On Friday, the U.S. Senate voted to confirm Neil M. Gorsuch to the U.S. Supreme Court. Judge Gorsuch’s nomination was heavily backed by the NRA, both because of the pro-Second Amendment views expressed in his judicial writings and his originalist approach to jurisprudence. Justice Antonin Scalia exemplified originalism in his landmark Heller opinion in 2008 that recognized the Second Amendment protects an individual right grounded in the principle of self-defense.
Judge Gorsuch’s confirmation capped a dramatic series of events that began with Scalia’s sudden, unexpected death on Feb. 13, 2016. Not only was Scalia the Supreme Court’s leading Second Amendment champion, his was one of only five votes cast in the five- to-four Heller decision, and its five-to-four follow-up, McDonald v. Chicago. Although two justices voting against the Second Amendment in Heller had since left the court, they were replaced in the interim by two equally anti-gun Obama picks, Sonia Sotomayor and Elena Kagan. Thus, with Scalia’s untimely passing, the court was at best split four to four on its continued support for the Second Amendment’s individual right.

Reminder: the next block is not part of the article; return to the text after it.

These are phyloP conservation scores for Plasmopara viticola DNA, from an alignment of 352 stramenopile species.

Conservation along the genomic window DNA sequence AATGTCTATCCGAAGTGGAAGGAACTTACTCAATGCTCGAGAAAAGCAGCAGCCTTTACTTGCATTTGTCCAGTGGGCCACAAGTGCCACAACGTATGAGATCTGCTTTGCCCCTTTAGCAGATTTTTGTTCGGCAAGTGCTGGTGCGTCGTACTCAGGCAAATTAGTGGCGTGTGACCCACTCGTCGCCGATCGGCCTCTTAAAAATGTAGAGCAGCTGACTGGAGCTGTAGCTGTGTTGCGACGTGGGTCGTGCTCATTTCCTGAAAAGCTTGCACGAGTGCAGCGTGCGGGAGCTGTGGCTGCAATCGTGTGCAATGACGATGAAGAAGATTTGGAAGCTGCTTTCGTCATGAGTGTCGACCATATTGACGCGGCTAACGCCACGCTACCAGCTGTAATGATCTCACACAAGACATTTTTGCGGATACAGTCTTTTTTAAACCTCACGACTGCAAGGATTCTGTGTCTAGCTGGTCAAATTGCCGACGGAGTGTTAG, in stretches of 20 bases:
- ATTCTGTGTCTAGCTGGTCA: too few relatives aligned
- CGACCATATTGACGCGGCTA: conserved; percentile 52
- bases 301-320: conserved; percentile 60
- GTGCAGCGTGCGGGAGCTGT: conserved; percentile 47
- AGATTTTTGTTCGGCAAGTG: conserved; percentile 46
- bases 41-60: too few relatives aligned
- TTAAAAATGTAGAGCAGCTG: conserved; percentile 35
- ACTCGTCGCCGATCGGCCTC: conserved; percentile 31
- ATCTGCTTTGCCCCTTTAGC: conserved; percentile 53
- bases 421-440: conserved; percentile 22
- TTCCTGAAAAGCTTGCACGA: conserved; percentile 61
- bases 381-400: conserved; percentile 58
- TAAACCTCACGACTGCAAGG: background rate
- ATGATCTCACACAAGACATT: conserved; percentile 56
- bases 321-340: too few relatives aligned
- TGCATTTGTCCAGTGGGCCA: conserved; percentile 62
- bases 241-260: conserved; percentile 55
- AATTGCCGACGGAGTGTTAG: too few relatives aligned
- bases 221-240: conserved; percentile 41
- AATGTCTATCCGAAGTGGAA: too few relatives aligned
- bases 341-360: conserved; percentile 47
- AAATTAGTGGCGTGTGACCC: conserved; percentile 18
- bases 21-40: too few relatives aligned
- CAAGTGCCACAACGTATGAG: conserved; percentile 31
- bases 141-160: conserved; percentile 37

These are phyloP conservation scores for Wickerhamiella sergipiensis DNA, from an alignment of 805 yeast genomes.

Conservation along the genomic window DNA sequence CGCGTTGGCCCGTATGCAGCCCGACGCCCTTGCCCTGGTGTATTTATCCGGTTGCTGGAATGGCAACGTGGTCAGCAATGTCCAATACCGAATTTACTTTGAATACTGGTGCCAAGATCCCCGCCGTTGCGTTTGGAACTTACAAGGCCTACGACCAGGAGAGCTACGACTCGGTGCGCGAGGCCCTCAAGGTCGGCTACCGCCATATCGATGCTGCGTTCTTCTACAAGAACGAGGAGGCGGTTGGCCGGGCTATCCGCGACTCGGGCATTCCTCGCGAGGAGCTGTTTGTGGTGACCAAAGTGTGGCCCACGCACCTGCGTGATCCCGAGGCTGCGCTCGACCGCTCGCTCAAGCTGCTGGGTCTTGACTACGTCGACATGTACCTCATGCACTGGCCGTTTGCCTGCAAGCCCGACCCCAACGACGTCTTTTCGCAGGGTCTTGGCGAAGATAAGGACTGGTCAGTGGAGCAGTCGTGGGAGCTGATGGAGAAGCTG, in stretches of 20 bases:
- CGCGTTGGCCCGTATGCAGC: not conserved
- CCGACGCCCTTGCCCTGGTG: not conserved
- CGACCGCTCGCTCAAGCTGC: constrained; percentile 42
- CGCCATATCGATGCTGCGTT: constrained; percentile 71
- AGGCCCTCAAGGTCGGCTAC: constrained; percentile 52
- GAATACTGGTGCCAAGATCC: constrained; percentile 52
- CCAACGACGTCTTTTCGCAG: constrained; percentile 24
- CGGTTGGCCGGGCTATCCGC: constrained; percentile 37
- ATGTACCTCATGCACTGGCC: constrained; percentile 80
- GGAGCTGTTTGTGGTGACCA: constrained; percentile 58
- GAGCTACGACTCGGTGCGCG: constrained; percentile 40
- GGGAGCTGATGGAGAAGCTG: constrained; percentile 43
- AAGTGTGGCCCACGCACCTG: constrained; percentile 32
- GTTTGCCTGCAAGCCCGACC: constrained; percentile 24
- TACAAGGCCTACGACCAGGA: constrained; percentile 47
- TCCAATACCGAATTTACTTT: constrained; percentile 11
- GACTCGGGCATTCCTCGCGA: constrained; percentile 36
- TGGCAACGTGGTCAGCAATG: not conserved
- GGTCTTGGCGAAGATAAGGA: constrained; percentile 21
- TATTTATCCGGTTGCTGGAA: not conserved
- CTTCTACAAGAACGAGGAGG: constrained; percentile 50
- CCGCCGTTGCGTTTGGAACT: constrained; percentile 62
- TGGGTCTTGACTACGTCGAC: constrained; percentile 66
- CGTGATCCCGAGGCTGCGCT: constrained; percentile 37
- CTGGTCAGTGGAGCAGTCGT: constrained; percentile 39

History will record that the balance of power on the Supreme Court was in fact a key issue in the 2016 presidential election and that Obama’s hand-picked successor, Hillary Clinton, suffered a crushing defeat after emphasizing her own view that the Heller Court had been “wrong on the Second Amendment.”
Judge Gorsuch was then confirmed on Friday by a bipartisan 54-45 vote.